Google Inc. approached Motorola Mobility Holdings Inc. a week before activist investor Carl Icahn publicly pressed the phone maker to explore strategic alternatives, said two people with knowledge of the matter.
Google Chief Executive Officer Larry Page started takeover talks with Motorola Mobility CEO Sanjay Jha around mid-July, said the people, who declined to be identified because the discussions were private. The companies were already negotiating when Icahn said on July 21 that Motorola Mobility’s patent portfolio held “significant value” and the company should look at options for the asset.
Page, the Google co-founder who took over as CEO in April, saw Motorola Mobility as a way to get his company further into the mobile-phone business while also protecting its Android operating system from rivals such as Apple Inc. and Microsoft Corp. Google, the biggest maker of smartphone software, announced yesterday it would buy the Libertyville, Illinois-based Motorola Mobility for $12.5 billion, or $40 a share, 63 percent more than the closing price on the New York Stock Exchange on Aug. 12.
Jill Hazelbaker, a spokeswoman for Google, declined to comment, as did Motorola Mobility spokeswoman Jennifer Erickson.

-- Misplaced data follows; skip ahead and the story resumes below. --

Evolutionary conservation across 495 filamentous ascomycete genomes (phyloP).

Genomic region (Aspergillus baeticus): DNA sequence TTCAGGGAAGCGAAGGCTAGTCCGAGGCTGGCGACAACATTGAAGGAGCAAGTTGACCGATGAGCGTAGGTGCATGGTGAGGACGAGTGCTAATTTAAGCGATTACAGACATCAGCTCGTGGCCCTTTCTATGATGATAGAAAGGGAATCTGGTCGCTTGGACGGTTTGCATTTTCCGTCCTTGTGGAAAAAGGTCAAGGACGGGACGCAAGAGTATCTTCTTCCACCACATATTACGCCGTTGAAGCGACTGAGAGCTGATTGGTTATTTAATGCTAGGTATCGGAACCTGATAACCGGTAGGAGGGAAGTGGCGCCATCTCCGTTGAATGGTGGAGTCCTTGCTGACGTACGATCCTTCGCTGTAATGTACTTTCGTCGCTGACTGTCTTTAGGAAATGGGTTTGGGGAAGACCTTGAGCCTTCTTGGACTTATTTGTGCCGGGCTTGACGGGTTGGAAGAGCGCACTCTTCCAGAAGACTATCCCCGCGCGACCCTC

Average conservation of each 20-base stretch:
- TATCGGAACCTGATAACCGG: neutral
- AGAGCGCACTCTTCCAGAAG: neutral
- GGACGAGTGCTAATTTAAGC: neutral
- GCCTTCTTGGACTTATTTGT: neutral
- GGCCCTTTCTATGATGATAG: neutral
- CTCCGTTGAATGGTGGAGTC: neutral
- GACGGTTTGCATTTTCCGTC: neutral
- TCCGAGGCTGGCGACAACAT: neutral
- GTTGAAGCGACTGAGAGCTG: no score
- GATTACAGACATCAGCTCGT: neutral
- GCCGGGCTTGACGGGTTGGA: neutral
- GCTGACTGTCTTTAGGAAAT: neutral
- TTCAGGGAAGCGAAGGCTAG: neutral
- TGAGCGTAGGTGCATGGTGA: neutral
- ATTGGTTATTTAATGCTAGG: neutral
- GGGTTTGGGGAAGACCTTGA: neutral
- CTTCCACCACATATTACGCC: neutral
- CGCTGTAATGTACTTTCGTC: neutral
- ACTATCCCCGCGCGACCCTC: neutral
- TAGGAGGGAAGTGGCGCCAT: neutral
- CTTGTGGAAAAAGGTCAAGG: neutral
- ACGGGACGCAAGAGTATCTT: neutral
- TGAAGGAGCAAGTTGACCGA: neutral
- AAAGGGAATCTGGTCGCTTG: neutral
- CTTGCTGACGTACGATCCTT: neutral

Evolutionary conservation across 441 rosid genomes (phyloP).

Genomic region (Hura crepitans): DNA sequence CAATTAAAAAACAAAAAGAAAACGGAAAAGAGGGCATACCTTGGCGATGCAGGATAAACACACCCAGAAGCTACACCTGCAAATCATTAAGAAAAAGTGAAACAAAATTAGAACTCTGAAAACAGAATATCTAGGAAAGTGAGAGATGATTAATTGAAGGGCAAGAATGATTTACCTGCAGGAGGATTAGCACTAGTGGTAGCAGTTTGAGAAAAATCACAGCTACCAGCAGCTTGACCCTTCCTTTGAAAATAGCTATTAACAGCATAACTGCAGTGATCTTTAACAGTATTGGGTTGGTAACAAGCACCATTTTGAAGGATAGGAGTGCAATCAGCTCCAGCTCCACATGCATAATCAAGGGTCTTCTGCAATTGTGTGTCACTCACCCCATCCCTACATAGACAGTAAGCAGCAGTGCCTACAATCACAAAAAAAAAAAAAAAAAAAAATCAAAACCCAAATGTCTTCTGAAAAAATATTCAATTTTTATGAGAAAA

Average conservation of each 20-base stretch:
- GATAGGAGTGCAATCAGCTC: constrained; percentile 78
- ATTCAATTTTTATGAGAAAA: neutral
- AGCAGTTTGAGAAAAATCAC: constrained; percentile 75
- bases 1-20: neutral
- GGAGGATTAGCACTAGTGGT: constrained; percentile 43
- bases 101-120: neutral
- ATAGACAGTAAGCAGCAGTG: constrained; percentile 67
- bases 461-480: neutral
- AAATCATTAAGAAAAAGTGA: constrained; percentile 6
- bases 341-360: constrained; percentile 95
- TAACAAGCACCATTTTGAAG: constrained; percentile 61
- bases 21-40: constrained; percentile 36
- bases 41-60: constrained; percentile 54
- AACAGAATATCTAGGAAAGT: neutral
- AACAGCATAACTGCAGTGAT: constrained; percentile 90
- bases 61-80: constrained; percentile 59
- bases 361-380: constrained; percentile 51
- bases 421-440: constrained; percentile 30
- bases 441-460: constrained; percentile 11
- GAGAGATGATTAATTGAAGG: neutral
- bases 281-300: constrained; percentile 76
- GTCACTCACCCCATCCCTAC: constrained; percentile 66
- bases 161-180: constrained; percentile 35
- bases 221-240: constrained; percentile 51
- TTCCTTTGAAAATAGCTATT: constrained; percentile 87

As the talks progressed, David Drummond, Google’s chief legal officer, and Andy Rubin, Google’s senior vice president of mobile, took the lead in the negotiations with Motorola Mobility, one of the people said. Rubin said on a conference call yesterday that he spoke with the top Android licensees before the takeover announcement, “and they all showed very enthusiastic support for the deal.”
The biggest Android handset makers include HTC Corp., Samsung Electronics Co. and Motorola Mobility.
Google, based in Mountain View, California, was interested in Motorola’s hardware and ability to distribute phones, as well as its software patents, one person said.
Google hasn’t made a decision on what to do with Motorola’s unit for television set-top boxes, another person said. It may find a use for that business with its Google TV product, the person said.
Motorola Mobility didn’t initiate discussions with any other potential buyers, said one person. The company did have talks with Microsoft about patent litigation and other issues unrelated to a sale, the person said.
Microsoft spokesman Kevin Kutz declined to comment.
After the deal with Motorola Mobility, Google is less interested in bidding for InterDigital Inc., a designer of mobile-phone technology that has hired bankers to consider a sale, said one of the people. Google, Apple and Samsung have been among companies weighing offers for King of Prussia, Pennsylvania-based InterDigital, people familiar with the matter said in recent weeks. InterDigital’s stock dropped 14 percent yesterday.
Icahn has about an 11 percent stake in Motorola Mobility, according to Bloomberg data.